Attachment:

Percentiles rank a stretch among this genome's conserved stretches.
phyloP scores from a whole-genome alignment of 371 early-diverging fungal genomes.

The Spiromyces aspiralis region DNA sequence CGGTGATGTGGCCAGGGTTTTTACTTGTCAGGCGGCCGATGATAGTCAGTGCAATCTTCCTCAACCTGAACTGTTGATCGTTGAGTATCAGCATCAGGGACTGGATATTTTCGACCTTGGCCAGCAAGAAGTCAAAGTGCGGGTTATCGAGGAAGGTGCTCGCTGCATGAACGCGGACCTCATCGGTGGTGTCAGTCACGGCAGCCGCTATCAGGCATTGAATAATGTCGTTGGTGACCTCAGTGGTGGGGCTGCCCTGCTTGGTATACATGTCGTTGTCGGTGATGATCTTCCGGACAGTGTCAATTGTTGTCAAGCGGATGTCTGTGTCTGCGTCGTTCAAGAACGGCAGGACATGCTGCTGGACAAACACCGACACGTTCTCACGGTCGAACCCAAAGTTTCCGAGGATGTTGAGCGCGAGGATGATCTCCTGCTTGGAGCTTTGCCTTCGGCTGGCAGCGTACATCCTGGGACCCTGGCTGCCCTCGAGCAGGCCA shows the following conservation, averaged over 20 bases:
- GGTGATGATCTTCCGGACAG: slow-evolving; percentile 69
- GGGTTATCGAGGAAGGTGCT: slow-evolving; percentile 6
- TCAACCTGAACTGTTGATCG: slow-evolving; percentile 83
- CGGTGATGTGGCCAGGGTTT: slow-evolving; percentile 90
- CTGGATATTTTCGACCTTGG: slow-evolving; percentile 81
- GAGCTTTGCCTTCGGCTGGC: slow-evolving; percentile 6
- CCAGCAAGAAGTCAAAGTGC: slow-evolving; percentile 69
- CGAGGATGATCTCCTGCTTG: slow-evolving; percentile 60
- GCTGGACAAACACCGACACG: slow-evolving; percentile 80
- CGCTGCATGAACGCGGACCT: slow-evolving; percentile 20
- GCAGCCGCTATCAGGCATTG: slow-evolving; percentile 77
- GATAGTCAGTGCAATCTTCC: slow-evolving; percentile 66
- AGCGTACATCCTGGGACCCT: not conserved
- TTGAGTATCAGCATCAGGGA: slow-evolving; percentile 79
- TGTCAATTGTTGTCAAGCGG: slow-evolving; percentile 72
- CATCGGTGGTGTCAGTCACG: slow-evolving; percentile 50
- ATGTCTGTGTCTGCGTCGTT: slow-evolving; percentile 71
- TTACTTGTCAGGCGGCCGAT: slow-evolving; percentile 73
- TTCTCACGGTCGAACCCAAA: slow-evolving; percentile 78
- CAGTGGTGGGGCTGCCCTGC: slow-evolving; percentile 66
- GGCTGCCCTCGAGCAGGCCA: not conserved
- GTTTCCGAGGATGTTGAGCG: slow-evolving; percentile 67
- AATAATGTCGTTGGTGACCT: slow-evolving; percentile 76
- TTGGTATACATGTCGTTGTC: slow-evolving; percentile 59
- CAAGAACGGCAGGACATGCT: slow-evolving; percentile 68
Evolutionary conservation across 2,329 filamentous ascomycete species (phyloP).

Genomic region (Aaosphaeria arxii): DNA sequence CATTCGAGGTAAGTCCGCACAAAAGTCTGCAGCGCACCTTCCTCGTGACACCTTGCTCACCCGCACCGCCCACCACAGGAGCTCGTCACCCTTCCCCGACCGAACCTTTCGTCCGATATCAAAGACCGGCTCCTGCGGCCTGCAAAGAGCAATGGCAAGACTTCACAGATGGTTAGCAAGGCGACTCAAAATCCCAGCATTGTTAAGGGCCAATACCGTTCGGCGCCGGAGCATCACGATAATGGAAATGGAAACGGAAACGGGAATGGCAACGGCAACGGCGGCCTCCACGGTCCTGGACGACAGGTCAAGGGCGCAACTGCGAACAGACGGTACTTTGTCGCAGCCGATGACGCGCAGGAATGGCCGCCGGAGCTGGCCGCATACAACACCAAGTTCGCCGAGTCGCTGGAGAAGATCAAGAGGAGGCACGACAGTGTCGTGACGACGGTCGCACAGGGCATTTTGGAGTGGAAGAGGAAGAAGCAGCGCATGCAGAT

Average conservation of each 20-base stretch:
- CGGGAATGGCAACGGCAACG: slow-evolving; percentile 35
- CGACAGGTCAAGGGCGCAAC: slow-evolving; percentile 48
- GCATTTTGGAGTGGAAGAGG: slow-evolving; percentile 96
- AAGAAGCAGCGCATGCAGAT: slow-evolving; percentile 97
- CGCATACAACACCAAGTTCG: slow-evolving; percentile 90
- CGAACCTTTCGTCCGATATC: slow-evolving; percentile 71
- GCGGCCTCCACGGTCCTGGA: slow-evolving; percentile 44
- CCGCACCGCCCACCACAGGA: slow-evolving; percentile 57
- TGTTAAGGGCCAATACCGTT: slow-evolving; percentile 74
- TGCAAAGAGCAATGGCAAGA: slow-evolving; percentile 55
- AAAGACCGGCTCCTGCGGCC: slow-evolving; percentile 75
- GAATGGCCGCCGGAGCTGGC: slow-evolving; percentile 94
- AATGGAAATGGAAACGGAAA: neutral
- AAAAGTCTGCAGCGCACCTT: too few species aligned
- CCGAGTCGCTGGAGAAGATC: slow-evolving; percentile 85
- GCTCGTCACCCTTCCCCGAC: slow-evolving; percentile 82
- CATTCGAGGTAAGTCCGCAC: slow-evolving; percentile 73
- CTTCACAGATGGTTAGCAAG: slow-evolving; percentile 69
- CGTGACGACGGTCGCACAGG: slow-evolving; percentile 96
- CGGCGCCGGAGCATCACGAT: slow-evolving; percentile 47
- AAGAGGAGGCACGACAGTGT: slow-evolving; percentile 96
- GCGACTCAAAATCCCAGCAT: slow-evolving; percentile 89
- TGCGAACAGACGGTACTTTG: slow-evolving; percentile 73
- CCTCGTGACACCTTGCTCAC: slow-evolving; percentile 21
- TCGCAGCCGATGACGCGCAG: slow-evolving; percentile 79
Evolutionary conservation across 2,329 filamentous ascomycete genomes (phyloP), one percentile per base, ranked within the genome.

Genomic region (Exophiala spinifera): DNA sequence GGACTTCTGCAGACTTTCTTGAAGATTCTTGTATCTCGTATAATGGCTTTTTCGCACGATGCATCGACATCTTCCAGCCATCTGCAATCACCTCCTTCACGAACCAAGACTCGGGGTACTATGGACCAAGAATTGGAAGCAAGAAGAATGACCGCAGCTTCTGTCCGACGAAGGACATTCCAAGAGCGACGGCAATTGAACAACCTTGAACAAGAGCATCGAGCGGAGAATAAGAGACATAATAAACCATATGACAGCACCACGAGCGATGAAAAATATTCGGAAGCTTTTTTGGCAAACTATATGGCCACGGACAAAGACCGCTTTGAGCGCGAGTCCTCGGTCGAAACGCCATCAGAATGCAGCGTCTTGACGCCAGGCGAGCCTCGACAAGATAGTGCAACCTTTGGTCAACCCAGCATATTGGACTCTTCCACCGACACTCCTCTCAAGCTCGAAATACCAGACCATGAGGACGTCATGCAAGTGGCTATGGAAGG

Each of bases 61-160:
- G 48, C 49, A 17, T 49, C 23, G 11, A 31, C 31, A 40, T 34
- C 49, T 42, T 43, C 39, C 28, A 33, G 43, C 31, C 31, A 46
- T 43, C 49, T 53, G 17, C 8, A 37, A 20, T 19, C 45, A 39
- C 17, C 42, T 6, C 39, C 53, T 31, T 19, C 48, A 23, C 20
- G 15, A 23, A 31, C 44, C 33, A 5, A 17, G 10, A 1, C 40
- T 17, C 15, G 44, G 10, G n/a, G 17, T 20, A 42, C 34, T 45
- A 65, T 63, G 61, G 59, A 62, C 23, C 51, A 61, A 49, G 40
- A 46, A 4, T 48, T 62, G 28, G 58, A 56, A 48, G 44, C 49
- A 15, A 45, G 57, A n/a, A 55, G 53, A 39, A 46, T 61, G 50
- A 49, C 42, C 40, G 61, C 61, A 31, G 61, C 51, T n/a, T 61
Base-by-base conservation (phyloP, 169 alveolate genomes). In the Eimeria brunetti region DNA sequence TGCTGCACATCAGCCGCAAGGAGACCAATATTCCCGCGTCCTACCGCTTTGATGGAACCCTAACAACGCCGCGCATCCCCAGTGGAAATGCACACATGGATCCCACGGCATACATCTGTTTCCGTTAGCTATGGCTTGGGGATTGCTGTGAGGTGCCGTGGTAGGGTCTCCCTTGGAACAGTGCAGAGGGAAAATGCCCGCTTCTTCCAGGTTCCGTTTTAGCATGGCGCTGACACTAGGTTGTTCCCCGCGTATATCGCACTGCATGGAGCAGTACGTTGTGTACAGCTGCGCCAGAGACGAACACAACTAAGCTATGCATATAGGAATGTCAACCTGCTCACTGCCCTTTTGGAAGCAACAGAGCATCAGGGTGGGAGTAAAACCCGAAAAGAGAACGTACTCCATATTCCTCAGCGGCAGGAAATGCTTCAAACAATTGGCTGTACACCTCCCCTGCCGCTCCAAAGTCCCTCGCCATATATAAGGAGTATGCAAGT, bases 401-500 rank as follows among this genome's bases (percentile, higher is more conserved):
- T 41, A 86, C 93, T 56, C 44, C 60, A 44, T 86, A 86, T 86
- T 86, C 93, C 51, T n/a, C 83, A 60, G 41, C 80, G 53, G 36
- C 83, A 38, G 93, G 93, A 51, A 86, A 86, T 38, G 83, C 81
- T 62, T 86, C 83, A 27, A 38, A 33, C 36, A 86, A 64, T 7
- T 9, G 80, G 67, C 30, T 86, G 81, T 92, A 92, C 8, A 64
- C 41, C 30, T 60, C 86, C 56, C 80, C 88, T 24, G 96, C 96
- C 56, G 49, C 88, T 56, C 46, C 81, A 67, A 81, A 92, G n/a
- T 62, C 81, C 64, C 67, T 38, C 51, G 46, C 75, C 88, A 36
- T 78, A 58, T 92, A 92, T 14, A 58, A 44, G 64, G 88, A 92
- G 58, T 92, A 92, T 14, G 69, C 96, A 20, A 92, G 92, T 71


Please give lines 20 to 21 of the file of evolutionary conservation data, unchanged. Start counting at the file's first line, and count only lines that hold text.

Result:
- ATGTCTGTGTCTGCGTCGTT: slow-evolving; percentile 71
- TTACTTGTCAGGCGGCCGAT: slow-evolving; percentile 73